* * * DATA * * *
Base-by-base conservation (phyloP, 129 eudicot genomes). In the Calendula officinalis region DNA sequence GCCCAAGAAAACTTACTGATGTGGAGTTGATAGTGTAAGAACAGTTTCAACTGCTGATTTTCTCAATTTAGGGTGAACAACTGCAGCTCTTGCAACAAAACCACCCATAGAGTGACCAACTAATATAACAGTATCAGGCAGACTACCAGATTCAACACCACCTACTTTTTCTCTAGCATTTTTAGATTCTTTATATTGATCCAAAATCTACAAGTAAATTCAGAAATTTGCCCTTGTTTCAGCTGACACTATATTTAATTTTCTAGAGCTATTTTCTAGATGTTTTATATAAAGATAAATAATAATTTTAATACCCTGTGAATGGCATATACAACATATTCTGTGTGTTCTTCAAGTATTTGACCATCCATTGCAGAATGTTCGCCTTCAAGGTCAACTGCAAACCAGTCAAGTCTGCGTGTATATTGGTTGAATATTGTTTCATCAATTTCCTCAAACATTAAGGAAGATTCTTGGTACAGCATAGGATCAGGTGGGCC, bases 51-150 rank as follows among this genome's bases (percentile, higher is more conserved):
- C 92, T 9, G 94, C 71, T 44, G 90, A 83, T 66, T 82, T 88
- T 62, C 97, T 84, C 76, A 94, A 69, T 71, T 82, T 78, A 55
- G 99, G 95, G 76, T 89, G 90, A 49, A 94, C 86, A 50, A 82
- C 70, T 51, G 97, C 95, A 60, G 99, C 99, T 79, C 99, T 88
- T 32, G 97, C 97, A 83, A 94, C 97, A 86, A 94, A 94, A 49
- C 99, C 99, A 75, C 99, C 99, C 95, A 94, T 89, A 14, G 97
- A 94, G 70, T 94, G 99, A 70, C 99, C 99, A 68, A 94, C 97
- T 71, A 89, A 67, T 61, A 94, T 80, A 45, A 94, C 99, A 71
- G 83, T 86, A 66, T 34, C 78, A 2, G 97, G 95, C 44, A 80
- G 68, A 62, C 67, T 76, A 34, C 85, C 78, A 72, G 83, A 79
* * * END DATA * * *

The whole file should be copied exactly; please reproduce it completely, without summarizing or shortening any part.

Base-by-base conservation (phyloP, 129 eudicot genomes). In the Calendula officinalis region DNA sequence GCCCAAGAAAACTTACTGATGTGGAGTTGATAGTGTAAGAACAGTTTCAACTGCTGATTTTCTCAATTTAGGGTGAACAACTGCAGCTCTTGCAACAAAACCACCCATAGAGTGACCAACTAATATAACAGTATCAGGCAGACTACCAGATTCAACACCACCTACTTTTTCTCTAGCATTTTTAGATTCTTTATATTGATCCAAAATCTACAAGTAAATTCAGAAATTTGCCCTTGTTTCAGCTGACACTATATTTAATTTTCTAGAGCTATTTTCTAGATGTTTTATATAAAGATAAATAATAATTTTAATACCCTGTGAATGGCATATACAACATATTCTGTGTGTTCTTCAAGTATTTGACCATCCATTGCAGAATGTTCGCCTTCAAGGTCAACTGCAAACCAGTCAAGTCTGCGTGTATATTGGTTGAATATTGTTTCATCAATTTCCTCAAACATTAAGGAAGATTCTTGGTACAGCATAGGATCAGGTGGGCC, bases 51-150 rank as follows among this genome's bases (percentile, higher is more conserved):
- C 92, T 9, G 94, C 71, T 44, G 90, A 83, T 66, T 82, T 88
- T 62, C 97, T 84, C 76, A 94, A 69, T 71, T 82, T 78, A 55
- G 99, G 95, G 76, T 89, G 90, A 49, A 94, C 86, A 50, A 82
- C 70, T 51, G 97, C 95, A 60, G 99, C 99, T 79, C 99, T 88
- T 32, G 97, C 97, A 83, A 94, C 97, A 86, A 94, A 94, A 49
- C 99, C 99, A 75, C 99, C 99, C 95, A 94, T 89, A 14, G 97
- A 94, G 70, T 94, G 99, A 70, C 99, C 99, A 68, A 94, C 97
- T 71, A 89, A 67, T 61, A 94, T 80, A 45, A 94, C 99, A 71
- G 83, T 86, A 66, T 34, C 78, A 2, G 97, G 95, C 44, A 80
- G 68, A 62, C 67, T 76, A 34, C 85, C 78, A 72, G 83, A 79